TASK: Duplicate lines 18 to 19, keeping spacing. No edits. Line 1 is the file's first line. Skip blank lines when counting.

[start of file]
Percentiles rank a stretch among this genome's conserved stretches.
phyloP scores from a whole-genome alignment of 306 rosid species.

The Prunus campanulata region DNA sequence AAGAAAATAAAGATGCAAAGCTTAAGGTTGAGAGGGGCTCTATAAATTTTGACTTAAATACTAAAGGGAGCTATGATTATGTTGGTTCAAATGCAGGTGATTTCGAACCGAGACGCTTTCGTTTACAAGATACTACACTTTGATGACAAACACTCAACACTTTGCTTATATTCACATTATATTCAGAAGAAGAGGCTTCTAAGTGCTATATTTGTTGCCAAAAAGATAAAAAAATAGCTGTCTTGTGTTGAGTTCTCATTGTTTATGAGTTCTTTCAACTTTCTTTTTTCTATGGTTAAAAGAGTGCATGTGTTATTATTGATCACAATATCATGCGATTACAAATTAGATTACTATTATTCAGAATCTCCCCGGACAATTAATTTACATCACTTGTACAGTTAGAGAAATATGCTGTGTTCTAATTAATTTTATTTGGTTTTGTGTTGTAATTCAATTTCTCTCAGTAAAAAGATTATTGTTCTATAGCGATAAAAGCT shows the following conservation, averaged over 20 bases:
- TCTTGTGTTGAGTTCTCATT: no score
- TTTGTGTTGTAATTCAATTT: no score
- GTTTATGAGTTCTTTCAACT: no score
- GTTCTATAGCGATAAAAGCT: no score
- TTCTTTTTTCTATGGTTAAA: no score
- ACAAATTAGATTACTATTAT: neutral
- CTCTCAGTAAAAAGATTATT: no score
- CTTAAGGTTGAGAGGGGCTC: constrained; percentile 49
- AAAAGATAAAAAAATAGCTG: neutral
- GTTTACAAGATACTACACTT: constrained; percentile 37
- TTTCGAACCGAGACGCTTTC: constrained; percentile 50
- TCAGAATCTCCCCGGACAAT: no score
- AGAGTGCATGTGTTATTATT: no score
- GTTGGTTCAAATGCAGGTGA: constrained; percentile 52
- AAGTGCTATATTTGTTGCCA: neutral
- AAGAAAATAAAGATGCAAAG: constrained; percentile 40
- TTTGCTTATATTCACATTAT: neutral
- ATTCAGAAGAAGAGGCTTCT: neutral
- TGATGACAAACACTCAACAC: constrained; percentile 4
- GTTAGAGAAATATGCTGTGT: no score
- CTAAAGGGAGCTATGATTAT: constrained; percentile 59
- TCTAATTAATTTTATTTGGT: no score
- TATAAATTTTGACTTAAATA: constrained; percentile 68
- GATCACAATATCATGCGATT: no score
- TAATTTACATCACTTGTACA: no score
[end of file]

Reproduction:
- AAGTGCTATATTTGTTGCCA: neutral
- AAGAAAATAAAGATGCAAAG: constrained; percentile 40